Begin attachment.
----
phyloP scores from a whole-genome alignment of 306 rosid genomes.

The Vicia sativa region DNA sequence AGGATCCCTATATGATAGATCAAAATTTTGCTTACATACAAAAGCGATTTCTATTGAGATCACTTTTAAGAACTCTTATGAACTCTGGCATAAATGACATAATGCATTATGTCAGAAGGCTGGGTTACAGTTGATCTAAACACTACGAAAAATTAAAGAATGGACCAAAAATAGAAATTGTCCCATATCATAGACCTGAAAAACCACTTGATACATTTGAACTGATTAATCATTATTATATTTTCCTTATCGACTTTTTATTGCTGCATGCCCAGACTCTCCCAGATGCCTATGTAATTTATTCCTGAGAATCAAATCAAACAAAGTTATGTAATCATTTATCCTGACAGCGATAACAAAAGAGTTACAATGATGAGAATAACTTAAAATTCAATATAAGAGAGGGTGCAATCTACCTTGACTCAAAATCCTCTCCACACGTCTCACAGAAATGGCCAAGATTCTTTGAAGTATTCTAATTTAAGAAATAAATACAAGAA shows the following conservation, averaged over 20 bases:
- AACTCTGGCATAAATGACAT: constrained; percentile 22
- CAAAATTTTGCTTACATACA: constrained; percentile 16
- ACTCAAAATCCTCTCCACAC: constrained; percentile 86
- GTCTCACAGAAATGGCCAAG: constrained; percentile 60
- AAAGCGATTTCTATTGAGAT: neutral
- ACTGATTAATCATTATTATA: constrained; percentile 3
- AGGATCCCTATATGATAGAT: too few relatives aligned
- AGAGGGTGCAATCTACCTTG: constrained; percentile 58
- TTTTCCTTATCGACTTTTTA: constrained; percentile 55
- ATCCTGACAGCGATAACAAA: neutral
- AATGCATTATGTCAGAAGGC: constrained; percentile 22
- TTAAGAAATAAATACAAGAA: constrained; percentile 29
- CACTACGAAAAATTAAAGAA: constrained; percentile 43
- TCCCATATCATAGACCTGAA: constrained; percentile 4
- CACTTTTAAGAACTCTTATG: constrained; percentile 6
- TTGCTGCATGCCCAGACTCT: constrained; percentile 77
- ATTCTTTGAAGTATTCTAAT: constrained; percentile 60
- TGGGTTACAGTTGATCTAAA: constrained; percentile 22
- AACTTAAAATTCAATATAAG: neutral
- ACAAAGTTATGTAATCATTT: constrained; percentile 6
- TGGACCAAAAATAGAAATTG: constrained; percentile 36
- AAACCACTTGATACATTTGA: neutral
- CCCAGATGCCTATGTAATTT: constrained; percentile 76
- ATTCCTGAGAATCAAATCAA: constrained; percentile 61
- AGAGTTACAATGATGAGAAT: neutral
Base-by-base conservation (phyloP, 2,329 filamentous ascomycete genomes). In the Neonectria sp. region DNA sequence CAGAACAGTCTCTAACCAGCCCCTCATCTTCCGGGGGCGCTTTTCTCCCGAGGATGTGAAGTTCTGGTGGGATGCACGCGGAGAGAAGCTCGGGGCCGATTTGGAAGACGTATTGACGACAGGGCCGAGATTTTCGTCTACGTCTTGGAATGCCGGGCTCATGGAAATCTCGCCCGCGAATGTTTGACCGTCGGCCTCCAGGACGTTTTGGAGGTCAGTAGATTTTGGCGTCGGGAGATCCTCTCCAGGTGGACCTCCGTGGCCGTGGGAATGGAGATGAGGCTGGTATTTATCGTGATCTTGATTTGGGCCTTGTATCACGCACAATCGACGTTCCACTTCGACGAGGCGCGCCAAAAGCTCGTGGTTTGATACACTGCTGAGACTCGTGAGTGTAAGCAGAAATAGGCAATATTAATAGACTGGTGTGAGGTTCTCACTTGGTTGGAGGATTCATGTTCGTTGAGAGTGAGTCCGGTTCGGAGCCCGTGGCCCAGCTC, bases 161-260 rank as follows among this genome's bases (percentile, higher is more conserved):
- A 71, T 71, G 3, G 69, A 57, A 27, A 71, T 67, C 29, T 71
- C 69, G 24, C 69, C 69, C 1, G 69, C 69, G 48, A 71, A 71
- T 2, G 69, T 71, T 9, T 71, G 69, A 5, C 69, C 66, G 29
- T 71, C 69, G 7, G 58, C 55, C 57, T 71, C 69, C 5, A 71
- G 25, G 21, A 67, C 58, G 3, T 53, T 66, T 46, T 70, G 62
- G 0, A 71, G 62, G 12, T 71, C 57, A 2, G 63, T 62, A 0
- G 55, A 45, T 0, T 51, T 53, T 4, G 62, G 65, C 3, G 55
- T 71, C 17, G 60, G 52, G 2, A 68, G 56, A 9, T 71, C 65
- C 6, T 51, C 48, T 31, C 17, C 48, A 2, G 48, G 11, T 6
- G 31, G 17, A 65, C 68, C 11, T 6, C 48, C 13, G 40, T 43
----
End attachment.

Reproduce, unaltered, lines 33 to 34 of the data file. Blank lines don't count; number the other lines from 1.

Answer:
- G 25, G 21, A 67, C 58, G 3, T 53, T 66, T 46, T 70, G 62
- G 0, A 71, G 62, G 12, T 71, C 57, A 2, G 63, T 62, A 0